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Open Access Open Badges Research article

Shaping public opinion on the issue of childbirth; a critical analysis of articles published in an Australian newspaper

Meredith J McIntyre1*, Karen Francis2 and Ysanne Chapman3

Author Affiliations

1 School of Nursing & Midwifery, Monash University, Peninsula Campus, Frankston, Australia

2 School of Nursing & Midwifery, Monash University, Gippsland Campus, Churchill, Australia

3 School of Nursing & Midwifery, Central Queensland University, Mackay Campus, Australia

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BMC Pregnancy and Childbirth 2011, 11:47  doi:10.1186/1471-2393-11-47

Published: 28 June 2011



The Australian government has announced a major program of reform with the move to primary maternity care, a program of change that appears to be at odds with current general public perceptions regarding how maternity care is delivered.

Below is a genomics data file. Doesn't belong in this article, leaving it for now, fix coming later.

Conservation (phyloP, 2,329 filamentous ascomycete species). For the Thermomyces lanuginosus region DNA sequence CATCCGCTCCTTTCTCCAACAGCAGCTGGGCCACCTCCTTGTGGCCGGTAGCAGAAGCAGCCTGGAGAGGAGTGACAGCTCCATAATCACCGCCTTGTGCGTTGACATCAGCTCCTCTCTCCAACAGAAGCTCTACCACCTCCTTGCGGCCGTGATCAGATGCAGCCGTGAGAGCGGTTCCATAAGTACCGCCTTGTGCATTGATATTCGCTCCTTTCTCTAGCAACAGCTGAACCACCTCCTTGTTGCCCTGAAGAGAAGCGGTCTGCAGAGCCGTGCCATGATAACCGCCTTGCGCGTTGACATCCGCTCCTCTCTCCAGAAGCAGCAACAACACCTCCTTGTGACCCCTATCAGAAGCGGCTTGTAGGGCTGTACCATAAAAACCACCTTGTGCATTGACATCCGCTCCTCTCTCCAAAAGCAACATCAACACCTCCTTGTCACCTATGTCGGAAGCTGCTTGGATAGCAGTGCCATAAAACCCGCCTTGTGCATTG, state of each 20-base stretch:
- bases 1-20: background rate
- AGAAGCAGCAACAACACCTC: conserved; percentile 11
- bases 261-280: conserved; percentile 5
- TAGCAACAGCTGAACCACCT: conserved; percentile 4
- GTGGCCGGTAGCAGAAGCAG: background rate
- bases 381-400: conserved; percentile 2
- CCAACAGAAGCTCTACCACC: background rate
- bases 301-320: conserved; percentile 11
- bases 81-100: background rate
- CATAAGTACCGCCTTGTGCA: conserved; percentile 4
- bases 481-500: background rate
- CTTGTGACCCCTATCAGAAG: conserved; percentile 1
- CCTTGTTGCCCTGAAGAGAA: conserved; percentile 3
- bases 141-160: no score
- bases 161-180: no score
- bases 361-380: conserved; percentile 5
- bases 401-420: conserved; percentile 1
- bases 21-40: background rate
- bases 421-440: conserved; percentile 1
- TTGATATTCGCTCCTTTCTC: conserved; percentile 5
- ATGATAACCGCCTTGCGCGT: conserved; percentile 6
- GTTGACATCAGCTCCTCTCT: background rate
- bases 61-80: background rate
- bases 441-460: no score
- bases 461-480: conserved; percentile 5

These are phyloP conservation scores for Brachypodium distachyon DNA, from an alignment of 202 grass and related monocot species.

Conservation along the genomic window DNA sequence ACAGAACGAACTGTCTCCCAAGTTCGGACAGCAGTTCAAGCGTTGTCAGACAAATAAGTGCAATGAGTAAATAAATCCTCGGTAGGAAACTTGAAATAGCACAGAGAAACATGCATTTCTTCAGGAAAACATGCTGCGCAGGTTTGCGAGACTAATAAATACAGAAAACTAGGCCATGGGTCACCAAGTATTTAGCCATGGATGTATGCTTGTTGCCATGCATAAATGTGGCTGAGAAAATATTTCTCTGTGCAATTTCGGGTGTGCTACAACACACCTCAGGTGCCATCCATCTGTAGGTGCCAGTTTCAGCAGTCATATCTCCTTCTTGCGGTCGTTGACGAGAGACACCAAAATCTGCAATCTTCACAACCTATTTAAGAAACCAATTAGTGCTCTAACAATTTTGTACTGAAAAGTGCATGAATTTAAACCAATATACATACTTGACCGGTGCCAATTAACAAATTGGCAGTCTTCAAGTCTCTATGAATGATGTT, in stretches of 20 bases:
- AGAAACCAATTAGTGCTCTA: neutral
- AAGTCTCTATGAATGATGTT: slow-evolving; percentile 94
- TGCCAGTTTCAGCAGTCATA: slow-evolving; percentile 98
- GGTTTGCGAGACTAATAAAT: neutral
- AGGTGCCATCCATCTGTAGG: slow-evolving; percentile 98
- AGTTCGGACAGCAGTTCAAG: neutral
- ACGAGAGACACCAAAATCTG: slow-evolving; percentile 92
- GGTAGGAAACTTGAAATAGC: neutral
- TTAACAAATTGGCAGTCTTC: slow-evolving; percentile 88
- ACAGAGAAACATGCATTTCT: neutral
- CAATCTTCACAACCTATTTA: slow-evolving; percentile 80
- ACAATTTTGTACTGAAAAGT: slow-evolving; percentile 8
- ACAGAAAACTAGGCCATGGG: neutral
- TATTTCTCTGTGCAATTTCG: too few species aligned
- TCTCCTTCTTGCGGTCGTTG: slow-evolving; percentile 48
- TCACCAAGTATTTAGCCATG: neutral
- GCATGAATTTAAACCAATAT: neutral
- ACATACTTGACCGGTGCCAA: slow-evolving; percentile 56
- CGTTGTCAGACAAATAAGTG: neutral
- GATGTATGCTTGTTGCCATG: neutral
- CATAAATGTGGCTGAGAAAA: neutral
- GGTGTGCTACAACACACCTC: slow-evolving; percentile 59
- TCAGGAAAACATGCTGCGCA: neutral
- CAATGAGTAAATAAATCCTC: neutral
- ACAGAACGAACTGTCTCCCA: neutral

A critical discourse analysis of articles published in 'The Age', a newspaper with national distribution, subsequent to the release of the discussion paper by the Australian Government in 2008 was undertaken. The purpose was to identify how Australian maternity services are portrayed and what purpose is served by this representation to the general public.


Findings from this critical discourse analysis revealed that Australian maternity services are being portrayed to the general public as an inflexible outdated service struggling to meets the needs of pregnant women and in desperate need of reform. The style of reporting employed in this newspaper involved presenting to the reader the range of expert opinion relevant to each topic, frequently involving polarised positions of the experts on the issue.


The general public are presented with a conflict, caught between the need for changes that come with the primary maternity model of care and fear that these change will undermine safe standards. The discourse; 'Australia is one of the safest countries in which to give birth or be born, what is must be best', represents the situation where despite major deficiencies in the system the general public may be too fearful of the consequences to consider a move away from reliance on traditional medical-led maternity care.